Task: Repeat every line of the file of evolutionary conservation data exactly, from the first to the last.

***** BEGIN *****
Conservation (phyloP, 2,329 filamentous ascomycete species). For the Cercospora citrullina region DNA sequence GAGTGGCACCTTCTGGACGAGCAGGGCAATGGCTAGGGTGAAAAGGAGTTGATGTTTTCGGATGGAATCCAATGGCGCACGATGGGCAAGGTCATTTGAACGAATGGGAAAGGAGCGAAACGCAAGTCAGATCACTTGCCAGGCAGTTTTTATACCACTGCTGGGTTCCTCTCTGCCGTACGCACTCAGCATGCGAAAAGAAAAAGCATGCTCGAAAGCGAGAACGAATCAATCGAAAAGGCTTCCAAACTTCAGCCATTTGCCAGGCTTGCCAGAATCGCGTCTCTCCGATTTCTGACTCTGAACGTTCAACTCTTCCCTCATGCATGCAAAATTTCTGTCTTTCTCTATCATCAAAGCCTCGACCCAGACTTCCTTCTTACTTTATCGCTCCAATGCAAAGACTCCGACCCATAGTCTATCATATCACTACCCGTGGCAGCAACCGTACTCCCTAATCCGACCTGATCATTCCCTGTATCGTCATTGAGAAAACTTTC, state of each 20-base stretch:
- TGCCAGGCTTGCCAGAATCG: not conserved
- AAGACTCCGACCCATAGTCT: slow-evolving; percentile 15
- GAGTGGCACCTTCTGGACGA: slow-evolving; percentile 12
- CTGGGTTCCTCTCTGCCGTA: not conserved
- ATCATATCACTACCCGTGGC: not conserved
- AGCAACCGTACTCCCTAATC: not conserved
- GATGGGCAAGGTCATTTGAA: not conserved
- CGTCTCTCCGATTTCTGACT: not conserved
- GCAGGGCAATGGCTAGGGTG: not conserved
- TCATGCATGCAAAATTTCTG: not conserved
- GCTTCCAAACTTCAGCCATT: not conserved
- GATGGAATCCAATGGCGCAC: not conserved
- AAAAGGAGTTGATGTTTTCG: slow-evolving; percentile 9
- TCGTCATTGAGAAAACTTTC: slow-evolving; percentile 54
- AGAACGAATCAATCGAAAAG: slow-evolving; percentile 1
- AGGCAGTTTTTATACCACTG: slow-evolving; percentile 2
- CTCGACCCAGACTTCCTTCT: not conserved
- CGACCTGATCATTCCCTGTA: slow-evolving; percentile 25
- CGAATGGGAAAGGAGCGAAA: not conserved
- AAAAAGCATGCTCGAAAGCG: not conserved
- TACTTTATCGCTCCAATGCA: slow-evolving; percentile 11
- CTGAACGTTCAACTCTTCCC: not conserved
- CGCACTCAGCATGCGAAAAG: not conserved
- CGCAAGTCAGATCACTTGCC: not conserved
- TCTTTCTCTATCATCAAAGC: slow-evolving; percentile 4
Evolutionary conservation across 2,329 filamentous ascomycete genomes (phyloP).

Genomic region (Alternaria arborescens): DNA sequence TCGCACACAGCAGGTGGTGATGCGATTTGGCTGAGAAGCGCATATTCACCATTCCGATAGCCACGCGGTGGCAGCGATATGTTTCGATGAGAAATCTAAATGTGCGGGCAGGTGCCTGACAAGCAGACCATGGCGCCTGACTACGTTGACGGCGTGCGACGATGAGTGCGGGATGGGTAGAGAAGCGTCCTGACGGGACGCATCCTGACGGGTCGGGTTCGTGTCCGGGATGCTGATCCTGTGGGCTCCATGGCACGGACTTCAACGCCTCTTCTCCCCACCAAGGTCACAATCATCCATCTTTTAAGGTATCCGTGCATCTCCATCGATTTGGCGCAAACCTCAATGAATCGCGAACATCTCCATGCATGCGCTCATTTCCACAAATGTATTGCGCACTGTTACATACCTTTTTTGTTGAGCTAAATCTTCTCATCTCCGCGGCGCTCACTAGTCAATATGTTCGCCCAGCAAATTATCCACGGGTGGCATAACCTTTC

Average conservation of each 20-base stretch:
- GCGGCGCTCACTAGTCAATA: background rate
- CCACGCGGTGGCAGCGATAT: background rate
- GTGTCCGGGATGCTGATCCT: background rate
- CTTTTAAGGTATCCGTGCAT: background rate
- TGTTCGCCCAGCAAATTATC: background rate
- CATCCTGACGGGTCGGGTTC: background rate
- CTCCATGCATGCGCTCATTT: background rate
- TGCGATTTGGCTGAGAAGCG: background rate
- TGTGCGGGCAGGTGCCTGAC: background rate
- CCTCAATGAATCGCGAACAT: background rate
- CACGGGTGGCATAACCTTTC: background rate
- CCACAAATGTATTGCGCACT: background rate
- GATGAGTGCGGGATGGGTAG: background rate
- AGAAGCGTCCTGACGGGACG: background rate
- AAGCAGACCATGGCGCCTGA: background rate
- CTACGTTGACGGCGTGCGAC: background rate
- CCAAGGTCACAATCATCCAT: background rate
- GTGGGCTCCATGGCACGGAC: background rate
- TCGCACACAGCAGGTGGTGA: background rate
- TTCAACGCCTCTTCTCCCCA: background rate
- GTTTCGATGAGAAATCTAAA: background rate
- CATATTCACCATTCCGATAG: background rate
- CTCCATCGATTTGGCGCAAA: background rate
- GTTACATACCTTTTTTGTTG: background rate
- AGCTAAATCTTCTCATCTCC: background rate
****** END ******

Conservation (phyloP, 2,329 filamentous ascomycete species). For the Cercospora citrullina region DNA sequence GAGTGGCACCTTCTGGACGAGCAGGGCAATGGCTAGGGTGAAAAGGAGTTGATGTTTTCGGATGGAATCCAATGGCGCACGATGGGCAAGGTCATTTGAACGAATGGGAAAGGAGCGAAACGCAAGTCAGATCACTTGCCAGGCAGTTTTTATACCACTGCTGGGTTCCTCTCTGCCGTACGCACTCAGCATGCGAAAAGAAAAAGCATGCTCGAAAGCGAGAACGAATCAATCGAAAAGGCTTCCAAACTTCAGCCATTTGCCAGGCTTGCCAGAATCGCGTCTCTCCGATTTCTGACTCTGAACGTTCAACTCTTCCCTCATGCATGCAAAATTTCTGTCTTTCTCTATCATCAAAGCCTCGACCCAGACTTCCTTCTTACTTTATCGCTCCAATGCAAAGACTCCGACCCATAGTCTATCATATCACTACCCGTGGCAGCAACCGTACTCCCTAATCCGACCTGATCATTCCCTGTATCGTCATTGAGAAAACTTTC, state of each 20-base stretch:
- TGCCAGGCTTGCCAGAATCG: not conserved
- AAGACTCCGACCCATAGTCT: slow-evolving; percentile 15
- GAGTGGCACCTTCTGGACGA: slow-evolving; percentile 12
- CTGGGTTCCTCTCTGCCGTA: not conserved
- ATCATATCACTACCCGTGGC: not conserved
- AGCAACCGTACTCCCTAATC: not conserved
- GATGGGCAAGGTCATTTGAA: not conserved
- CGTCTCTCCGATTTCTGACT: not conserved
- GCAGGGCAATGGCTAGGGTG: not conserved
- TCATGCATGCAAAATTTCTG: not conserved
- GCTTCCAAACTTCAGCCATT: not conserved
- GATGGAATCCAATGGCGCAC: not conserved
- AAAAGGAGTTGATGTTTTCG: slow-evolving; percentile 9
- TCGTCATTGAGAAAACTTTC: slow-evolving; percentile 54
- AGAACGAATCAATCGAAAAG: slow-evolving; percentile 1
- AGGCAGTTTTTATACCACTG: slow-evolving; percentile 2
- CTCGACCCAGACTTCCTTCT: not conserved
- CGACCTGATCATTCCCTGTA: slow-evolving; percentile 25
- CGAATGGGAAAGGAGCGAAA: not conserved
- AAAAAGCATGCTCGAAAGCG: not conserved
- TACTTTATCGCTCCAATGCA: slow-evolving; percentile 11
- CTGAACGTTCAACTCTTCCC: not conserved
- CGCACTCAGCATGCGAAAAG: not conserved
- CGCAAGTCAGATCACTTGCC: not conserved
- TCTTTCTCTATCATCAAAGC: slow-evolving; percentile 4
Evolutionary conservation across 2,329 filamentous ascomycete genomes (phyloP).

Genomic region (Alternaria arborescens): DNA sequence TCGCACACAGCAGGTGGTGATGCGATTTGGCTGAGAAGCGCATATTCACCATTCCGATAGCCACGCGGTGGCAGCGATATGTTTCGATGAGAAATCTAAATGTGCGGGCAGGTGCCTGACAAGCAGACCATGGCGCCTGACTACGTTGACGGCGTGCGACGATGAGTGCGGGATGGGTAGAGAAGCGTCCTGACGGGACGCATCCTGACGGGTCGGGTTCGTGTCCGGGATGCTGATCCTGTGGGCTCCATGGCACGGACTTCAACGCCTCTTCTCCCCACCAAGGTCACAATCATCCATCTTTTAAGGTATCCGTGCATCTCCATCGATTTGGCGCAAACCTCAATGAATCGCGAACATCTCCATGCATGCGCTCATTTCCACAAATGTATTGCGCACTGTTACATACCTTTTTTGTTGAGCTAAATCTTCTCATCTCCGCGGCGCTCACTAGTCAATATGTTCGCCCAGCAAATTATCCACGGGTGGCATAACCTTTC

Average conservation of each 20-base stretch:
- GCGGCGCTCACTAGTCAATA: background rate
- CCACGCGGTGGCAGCGATAT: background rate
- GTGTCCGGGATGCTGATCCT: background rate
- CTTTTAAGGTATCCGTGCAT: background rate
- TGTTCGCCCAGCAAATTATC: background rate
- CATCCTGACGGGTCGGGTTC: background rate
- CTCCATGCATGCGCTCATTT: background rate
- TGCGATTTGGCTGAGAAGCG: background rate
- TGTGCGGGCAGGTGCCTGAC: background rate
- CCTCAATGAATCGCGAACAT: background rate
- CACGGGTGGCATAACCTTTC: background rate
- CCACAAATGTATTGCGCACT: background rate
- GATGAGTGCGGGATGGGTAG: background rate
- AGAAGCGTCCTGACGGGACG: background rate
- AAGCAGACCATGGCGCCTGA: background rate
- CTACGTTGACGGCGTGCGAC: background rate
- CCAAGGTCACAATCATCCAT: background rate
- GTGGGCTCCATGGCACGGAC: background rate
- TCGCACACAGCAGGTGGTGA: background rate
- TTCAACGCCTCTTCTCCCCA: background rate
- GTTTCGATGAGAAATCTAAA: background rate
- CATATTCACCATTCCGATAG: background rate
- CTCCATCGATTTGGCGCAAA: background rate
- GTTACATACCTTTTTTGTTG: background rate
- AGCTAAATCTTCTCATCTCC: background rate